Popularised by Winston Churchill, the Black Dog metaphor for depression is a powerful image for this most disabling of mental health conditions. With spring nearly sprung, the sun is coming out and there is lightness of step again after the long grey of the Manchester winter. So let’s lengthen the leash a little on the Black Dog of depression and run him around the metaphorical park through the metaphorical daffodils. This blog has been harder to write than my previous one on anxiety. Anxiety is full of energy, albeit misplaced energy with an inappropriate direction. There is a certain dynamism to anxiety, which when redirected can turn around quite quickly. Depression is more like an oil tanker (I know I am mixing my metaphors but indulge me…). It is much slower to react and to readjust. Sitting heavy and low in the water the captain knows to change direction; the steering wheel is on full lock but it is aeons later that the most imperceptible shifts start to happen. So how to make those changes when feeling overwhelmed, sapped of energy and crushed by the weight of depression? Well as a GP I have discussions about depression all the time, perhaps even on a daily basis. People use a variety of strategies to cope. Increasingly they choose to get on their yoga mats. One of my patients suffering with depression, let’s call him Winston, has given the gift of sharing his experiences and talks about how yoga has helped him. Winston’s Black Dog is a heavy, shaggy, energy-sapping mutt. He never noticed him creeping into the room but once the Dog is there he resides resolutely on the mat immovable and stubborn. He is brooding, resentful and passive. His negativity wafts around and is tangible not just to Winston but also to all those around him. So without going into all the gruesome details, Winston has had his fair share of the usual interventions for depression. Medication, talking therapies, self-help materials, boundary setting and hiding under the duvet for weeks on end… They all have their place and sometimes a combination thereof was required. But for Winston, getting on his yoga mat has become his therapeutic intervention of choice. When depression bites the world closes in. He couldn’t imagine coping with all the responsibilities of daily life. But after trial and error with a variety of depression busting methods, he came to understand that what works for him, is to get himself onto a yoga mat. Even the simplest of tasks in this mind state can be daunting. The thought of doing a full session of practice seemed overwhelming. So Winston didn’t approach it with such goals in mind. He just used the yoga as a framework to stand, to breathe then to move through one posture at a time. Soon he’s linking postures together and things start to flow. He gets just as far as he gets, with no self-recriminations.  But as time goes by his motivation to do a deeper practice starts to grow and the sessions get longer. While he is on the mat moving and breathing, his Black Dog depression is temporarily banished. So Winston explains “I feel good when actually doing my yoga practice, but initially my mood slides away and it feels like I am back to square one by the next morning”. But experience tells him that he is not back to square one. As he does his practice day by day, his dark mood lifts little by little, confidence grows and the changes move off the yoga mat into his day to day. For Winston, the act of bashing out a few sun salutations gets him on his way. The discipline of yoga pays dividends over time.  It is by no means a quick fix. Just like the slow-to-turn oil tanker, the practice of yoga can steer you back to a healthy balanced mind and perspective. It might take weeks or months but trust that it always will. The Black Dog can be turned into a down-dog and maybe even an up-dog.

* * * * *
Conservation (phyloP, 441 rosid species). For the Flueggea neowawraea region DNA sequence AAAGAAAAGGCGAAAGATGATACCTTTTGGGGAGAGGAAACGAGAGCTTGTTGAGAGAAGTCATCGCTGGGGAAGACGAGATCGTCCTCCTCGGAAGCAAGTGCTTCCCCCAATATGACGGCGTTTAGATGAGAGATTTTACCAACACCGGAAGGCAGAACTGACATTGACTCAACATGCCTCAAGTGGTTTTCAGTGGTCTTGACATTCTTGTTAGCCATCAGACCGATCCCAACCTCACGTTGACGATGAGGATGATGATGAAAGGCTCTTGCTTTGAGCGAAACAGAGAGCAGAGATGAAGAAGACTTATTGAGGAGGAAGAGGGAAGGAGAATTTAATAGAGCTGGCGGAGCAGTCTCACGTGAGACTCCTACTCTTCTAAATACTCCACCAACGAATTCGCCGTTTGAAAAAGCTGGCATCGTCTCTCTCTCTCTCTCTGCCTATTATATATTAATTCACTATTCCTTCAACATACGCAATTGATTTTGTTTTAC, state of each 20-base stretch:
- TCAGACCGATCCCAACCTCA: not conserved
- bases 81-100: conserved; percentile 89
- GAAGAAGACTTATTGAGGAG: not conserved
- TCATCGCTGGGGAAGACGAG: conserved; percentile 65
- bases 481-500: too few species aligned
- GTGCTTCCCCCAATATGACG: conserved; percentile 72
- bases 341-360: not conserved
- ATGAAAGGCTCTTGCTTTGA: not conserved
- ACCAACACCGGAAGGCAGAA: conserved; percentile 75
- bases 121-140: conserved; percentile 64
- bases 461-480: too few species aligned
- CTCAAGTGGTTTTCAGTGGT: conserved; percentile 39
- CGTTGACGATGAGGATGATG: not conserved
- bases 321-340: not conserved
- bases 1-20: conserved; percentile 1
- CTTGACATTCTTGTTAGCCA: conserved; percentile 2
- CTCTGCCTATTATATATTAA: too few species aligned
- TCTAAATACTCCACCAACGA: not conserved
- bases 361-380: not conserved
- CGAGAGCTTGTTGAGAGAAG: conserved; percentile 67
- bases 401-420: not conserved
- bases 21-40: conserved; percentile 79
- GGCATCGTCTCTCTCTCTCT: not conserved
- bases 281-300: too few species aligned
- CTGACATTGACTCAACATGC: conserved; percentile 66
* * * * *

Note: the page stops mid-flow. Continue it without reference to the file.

Dear NHS, When I write to the National Health Service, really I am appealing to you as its users. But you users are also the care providers, administrators, managers and policy shapers. In this country our health service is part of the lifeblood of society. I am proud to be part of that despite the current challenges facing us. So many of the news stories about the NHS currently sadden me. Services are cut back, patients are let down by the system, individual health care workers are overwhelmed and stretched to breaking point. The health of the nation raises cause for concern and we reflect on the trend of living longer but with doubt over the quality of that life in our more senior years. There are many ways that we as a society and providers of health care could address these problems and I want to bring Yoga to the table as an intervention on an individual and public health level that offers positive and sustainable improvements to health across the board. Before scepticism prevents you from reading further, please consider the following. On a personal level I came across yoga 15 years ago to help me with back pain. My terrible posture and lack of exercise due to most of my week being spent sat at a desk was taking its toll. Subsequent to this I suffered a bout of depression, which nearly resulted in my leaving the medical profession. Unexpectedly, I found that rather than the well-pushed interventions of talking therapies and medication, it was my yoga practice that sustained me and helped me get back on track. As time goes by the many facets of yoga practice become more apparent to me. It is so much more than just exercise and now, with confidence from personal experience I recommend yoga to my patients. Every day in my job as a GP I think of the potential of Yoga. Yoga could have a positive impact on almost every health related situation that comes into my consulting room. It comes up in discussions about weight loss, anxiety, back pain and depression, pregnancy, cancer, cardiovascular health and ageing. I could go on. The more I consider the role yoga has for an individual person coping with a particular health concern, the more I see the potential for Yoga to become a public health intervention that society could opt for to bolster the health of the nation. From a public health perspective, if a Think Tank was trying to devise an intervention that had potential to improve physical and mental health parameters across all age ranges with great accessibility and appeal, with little outlay for the individual in set up costs, I challenge you to find a better intervention than Yoga. I want to see whether there is a way to marry the amazing healing sustaining practice that is Yoga with the services offered by the NHS. The NHS already sends people to the gym and to swimming pools. Find me a physiotherapist who doesn’t think yoga is a good idea. It is time yoga became the default option to get people moving, improve strength, flexibility and posture and while you’re at it, to bring a helping of mindfulness to promote mental health. This idea has credibility is gaining momentum. Just last autumn The Mindfulness All-Party Parliamentary Group reported on the evidence and best practice of mindfulness. It plans to develop policy recommendations for Government with respect to applications in health, education, the workplace and the criminal justice system. Mindfulness is an integral part of Yoga, which has the potential to offer yet more benefits in those domains than just mindfulness alone. Yoga is not new to the UK. Manchester in particular has very strong links to the yoga tradition with international expertise. The yoga infrastructure here grows year on year. Should the users of the NHS wish it, we can capitalise on this base of expertise and offer it as tool to improve health care. Essentially I am asking you to consider offering Yoga on prescription. GPs have been put centre stage in the process of commissioning services. What strikes me is that in this process we should be representing the needs and wishes of the community when commissioning a service. This is a unique opportunity for you, as consumers of the NHS to have a voice and help shape a service if you want to. Share this letter via any medium you choose. Open up the debate. Do you see a role for yoga in your health care? Do you have questions or reservations? If you show your interest and get a conversation going, we can encourage the NHS to drive this forward. I truly believe in this idea. I hope you see its potential too. Yours Sincerely Dr Matt Joslin GP Manchester